Kate,The issue with the piece of property was that it came down to chain through quit claims as many older pieces of property do. I was given the property by my Grandfather who had all of the quit claims and the original seperation of relatives happened in 1850 or around there. My side of the family stayed on the property, and then we continued to pay taxes on it throughout the generations without actually going through modern day probate. .05% of the property was (maybe) still owned by distant family members in upstate NY. I contacted them and we paid the $10,000 to let there claim go. Now this property, we actually started to use as storage as the house was VERY old and could not be saved. The government considered it a winfall for me even though I had lived on it for awhile. It angered all of us for all of the reasons I had mentioned above. As for 9/11, I know it is very upsetting and it is what makes the world see us as so darn greedy. Must we always attach a price tag to everything. When a hurricane is zeroing in on Miami, why is it we first mention the $ value of the destruction of property? Are we so out of touch with our humanity? Or…is it that our media is so out of tune with the American people, it can not see what we value? This is a big question. Our last election was a perfect example of the highly educated left wing journalists attempting to convice everyone that the election was in the bag. By continually saturaing the public with their “propaganda” the lost site of the fact that many Americans are capable of making up their minds without the media…much less Hollywood. Just some thoughts!!As for the taxes, I was given this email. Tell me what your thought are on this. And thank you for sharing your opinions thus far.THE STUPIDITY OF GREEDHere is the real story to lighten the Budget discussion! You’ve heard thecry in the last few months from across America: “It’s just a taxcut for the rich!”, and it is acceptedas fact. But what does that reallymean?The following explanation may help…..Suppose that every night, 10 men go out for dinner at La Porchetta’s.Thebill for all 10 comes to $100.They decided to pay their bill the way wepay our taxes, and it went like this:* The first four men (the poorest) paid nothing.* The fifth paid $1.* The sixth $3.* The seventh $7.* The eighth $12.* The ninth $18.* The tenth man (the richest) paid $59.All 10 were quite happy with the arrangement, until one day, the owner said:”Since you are all such good customers, I’m going to reduce the cost ofyour daily meal by $20.”So now dinner for the 10 only cost $80.The group still wanted to pay their bill the way we pay our taxes.The first four men were unaffected. They would still eat for free.But how should the other six, the paying customers, divvy up the $20windfall so that everyone would get his “fair share”?They realized that $20 divided by six is $3.33. But if they subtractedthat from everybody’s share, then the fifth and sixth men would each endup being paid to eat. The restaurateur suggested reducing each man’s billby roughly the same percentage, thus:* The fifth man paid nothing (like the first four) instead of $1(100%saving).* The sixth paid $2 instead of $3 (33% saving).* The seventh paid $5 instead of $7 (28% saving).* The eighth paid $9 instead of $12 (25% saving).* The ninth paid $14 instead of $18 (22% saving).* The tenth paid $49 instead of $59 (16% saving).Each of the six was better off, and the first four continued to eat forfree, as now did the fifth – but outside the restaurant, the men began tocompare their savings.”I only got a dollar out of the $20,” declared the sixth man. He pointedto the tenth man “but he got $10!””That’s right,” exclaimed the fifth man. “I only saved a dollar too. It’sunfair that he got ten times more than me!””That’s true!” shouted the seventh man. “Why should he get $10 back when Igot only $2? The wealthy get all the breaks!””Wait a minute,” yelled the first four men in unison. “We didn’t getanything at all. The system exploits the poor!”The nine men surrounded the tenth and beat him up.The next night the tenth man didn’t show up for dinner. The nine sat downand ate without him, but when they came to pay the bill, they discoveredthat they didn’t have enough money between all of them to meet even halfof the bill!That, boys and girls, journalists and college professors, is how our taxsystem works. The people who pay the highest taxes get the most benefitfrom a tax reduction. Tax them too much, attack them for being wealthy,and they just may not show up at the table anymore.There are lots of good restaurants in Phuket and the Belize.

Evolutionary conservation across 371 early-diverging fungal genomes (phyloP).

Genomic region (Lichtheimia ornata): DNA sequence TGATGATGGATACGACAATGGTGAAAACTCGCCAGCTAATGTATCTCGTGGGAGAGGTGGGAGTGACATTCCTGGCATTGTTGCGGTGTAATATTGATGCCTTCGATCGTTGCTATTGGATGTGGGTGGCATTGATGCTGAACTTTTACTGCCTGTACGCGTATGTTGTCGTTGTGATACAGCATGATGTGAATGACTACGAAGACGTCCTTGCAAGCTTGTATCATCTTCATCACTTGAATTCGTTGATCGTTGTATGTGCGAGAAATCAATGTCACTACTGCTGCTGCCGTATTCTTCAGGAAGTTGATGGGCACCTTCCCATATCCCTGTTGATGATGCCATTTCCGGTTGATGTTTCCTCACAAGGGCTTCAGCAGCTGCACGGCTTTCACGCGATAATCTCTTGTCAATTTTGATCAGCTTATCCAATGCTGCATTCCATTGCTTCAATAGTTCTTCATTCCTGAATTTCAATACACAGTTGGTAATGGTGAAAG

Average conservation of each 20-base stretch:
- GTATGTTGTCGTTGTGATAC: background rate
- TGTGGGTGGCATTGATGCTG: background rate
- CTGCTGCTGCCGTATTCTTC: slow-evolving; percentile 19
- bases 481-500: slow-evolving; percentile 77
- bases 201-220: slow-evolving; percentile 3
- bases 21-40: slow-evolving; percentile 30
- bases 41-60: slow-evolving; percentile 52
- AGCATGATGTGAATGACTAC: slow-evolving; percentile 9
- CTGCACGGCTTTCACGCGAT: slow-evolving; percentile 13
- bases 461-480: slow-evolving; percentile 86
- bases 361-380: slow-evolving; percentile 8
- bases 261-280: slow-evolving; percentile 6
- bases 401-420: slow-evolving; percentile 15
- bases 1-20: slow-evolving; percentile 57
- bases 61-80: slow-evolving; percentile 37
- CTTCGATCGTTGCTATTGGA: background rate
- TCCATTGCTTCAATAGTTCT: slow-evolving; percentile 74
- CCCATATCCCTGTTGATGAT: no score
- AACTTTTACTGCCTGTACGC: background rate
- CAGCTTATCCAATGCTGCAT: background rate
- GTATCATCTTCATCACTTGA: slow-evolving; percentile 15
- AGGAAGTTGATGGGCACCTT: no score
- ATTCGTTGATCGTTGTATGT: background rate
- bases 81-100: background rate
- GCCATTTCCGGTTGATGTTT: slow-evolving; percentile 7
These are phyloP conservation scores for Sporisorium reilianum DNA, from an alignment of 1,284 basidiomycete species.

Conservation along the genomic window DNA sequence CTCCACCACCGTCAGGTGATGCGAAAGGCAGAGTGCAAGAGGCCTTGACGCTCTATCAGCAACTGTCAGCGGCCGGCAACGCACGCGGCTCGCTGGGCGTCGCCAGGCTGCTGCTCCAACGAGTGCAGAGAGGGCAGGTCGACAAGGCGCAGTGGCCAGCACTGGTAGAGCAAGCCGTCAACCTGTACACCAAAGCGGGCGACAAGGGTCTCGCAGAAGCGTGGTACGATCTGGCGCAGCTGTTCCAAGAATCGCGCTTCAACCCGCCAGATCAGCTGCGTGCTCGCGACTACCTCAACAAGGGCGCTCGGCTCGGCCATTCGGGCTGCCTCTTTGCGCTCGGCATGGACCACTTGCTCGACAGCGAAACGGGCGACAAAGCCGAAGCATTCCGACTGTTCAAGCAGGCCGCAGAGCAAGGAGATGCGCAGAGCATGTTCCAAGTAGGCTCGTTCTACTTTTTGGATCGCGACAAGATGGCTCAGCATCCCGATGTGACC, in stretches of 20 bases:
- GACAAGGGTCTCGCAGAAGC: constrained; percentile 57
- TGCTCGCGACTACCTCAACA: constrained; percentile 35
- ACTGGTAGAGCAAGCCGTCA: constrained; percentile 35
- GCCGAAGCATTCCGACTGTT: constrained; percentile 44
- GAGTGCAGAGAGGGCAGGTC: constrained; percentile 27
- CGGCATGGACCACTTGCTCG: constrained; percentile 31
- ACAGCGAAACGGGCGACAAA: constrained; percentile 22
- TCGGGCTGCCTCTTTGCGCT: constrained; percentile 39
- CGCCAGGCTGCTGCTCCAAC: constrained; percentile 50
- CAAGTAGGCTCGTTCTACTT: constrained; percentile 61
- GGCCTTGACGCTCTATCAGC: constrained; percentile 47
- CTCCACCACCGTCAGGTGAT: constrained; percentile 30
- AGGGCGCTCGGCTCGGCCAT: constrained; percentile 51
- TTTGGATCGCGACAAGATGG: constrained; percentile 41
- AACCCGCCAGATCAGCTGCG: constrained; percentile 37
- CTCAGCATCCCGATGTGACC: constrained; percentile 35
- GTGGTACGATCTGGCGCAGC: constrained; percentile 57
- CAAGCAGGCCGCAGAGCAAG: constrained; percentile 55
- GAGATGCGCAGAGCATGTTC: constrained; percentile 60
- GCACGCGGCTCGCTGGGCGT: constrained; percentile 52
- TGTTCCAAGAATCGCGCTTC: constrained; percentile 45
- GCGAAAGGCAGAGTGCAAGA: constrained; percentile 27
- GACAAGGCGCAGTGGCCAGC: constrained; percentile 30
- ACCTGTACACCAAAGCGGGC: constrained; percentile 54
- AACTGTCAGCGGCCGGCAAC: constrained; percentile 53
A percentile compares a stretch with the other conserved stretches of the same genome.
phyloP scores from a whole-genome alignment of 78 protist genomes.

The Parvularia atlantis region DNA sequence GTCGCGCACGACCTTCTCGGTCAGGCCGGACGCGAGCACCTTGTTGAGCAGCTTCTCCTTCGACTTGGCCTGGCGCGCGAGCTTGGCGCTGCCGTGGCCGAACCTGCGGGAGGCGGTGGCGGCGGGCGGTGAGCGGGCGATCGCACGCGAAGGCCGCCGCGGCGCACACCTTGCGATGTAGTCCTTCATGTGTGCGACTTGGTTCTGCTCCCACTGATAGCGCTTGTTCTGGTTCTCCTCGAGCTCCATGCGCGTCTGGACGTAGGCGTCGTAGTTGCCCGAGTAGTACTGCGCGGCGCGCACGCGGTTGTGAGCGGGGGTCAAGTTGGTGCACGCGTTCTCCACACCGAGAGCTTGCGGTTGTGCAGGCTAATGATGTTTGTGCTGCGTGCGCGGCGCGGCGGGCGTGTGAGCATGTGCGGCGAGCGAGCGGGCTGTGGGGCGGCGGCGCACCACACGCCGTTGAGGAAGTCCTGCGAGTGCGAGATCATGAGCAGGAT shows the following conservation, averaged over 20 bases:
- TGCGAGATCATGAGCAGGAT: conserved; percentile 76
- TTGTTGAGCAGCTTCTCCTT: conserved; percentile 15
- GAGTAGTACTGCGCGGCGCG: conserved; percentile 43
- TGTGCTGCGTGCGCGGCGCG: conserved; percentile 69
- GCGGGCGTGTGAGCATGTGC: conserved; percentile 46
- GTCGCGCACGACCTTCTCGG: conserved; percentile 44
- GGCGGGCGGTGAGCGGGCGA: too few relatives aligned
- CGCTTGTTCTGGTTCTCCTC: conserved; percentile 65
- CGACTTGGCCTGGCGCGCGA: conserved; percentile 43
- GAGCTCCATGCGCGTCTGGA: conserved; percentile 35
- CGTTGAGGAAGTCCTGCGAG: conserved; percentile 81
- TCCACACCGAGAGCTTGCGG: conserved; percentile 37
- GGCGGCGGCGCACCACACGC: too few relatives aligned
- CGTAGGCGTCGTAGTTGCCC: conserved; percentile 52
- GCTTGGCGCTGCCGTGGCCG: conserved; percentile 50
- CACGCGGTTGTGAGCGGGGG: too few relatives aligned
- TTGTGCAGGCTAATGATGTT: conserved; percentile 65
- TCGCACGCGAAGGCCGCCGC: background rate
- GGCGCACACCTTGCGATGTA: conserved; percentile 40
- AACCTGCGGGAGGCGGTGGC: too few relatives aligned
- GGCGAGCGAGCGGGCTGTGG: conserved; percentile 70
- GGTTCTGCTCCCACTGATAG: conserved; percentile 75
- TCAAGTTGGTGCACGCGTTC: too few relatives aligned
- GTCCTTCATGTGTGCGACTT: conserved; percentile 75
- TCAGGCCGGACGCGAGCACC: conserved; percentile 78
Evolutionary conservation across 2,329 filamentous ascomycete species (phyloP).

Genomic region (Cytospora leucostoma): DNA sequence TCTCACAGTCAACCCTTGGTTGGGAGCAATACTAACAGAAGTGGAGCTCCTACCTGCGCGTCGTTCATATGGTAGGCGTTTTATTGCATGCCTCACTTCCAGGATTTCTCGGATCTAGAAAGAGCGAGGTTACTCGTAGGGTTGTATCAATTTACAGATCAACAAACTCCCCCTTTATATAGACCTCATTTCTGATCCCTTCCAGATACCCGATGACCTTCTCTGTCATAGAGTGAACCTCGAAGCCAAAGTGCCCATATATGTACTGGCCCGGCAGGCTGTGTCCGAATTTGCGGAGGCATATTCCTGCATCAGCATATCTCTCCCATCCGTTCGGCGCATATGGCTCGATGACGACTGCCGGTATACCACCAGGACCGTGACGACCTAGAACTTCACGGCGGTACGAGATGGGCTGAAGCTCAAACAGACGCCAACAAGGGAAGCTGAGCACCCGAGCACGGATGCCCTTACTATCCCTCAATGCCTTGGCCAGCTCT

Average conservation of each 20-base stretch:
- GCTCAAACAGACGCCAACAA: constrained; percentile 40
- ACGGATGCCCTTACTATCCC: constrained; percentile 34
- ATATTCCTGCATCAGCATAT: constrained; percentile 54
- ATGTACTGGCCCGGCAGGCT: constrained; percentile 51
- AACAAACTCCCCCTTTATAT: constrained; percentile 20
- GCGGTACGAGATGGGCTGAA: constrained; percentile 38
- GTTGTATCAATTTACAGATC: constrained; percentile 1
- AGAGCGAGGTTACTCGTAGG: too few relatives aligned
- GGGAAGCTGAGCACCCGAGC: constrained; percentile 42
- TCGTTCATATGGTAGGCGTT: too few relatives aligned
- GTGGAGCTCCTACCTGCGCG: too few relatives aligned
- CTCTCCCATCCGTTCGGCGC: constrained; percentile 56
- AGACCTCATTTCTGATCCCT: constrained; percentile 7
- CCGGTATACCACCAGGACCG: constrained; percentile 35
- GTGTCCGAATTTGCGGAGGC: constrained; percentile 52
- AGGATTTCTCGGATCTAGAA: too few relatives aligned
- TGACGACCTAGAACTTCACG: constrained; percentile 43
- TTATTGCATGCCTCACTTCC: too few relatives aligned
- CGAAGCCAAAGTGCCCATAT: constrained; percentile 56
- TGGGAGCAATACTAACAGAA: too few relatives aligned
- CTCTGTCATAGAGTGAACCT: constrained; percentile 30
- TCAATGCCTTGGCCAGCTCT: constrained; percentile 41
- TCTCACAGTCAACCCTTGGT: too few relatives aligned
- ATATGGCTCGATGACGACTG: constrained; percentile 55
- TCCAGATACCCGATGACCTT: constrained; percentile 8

11. Dave Pollard says: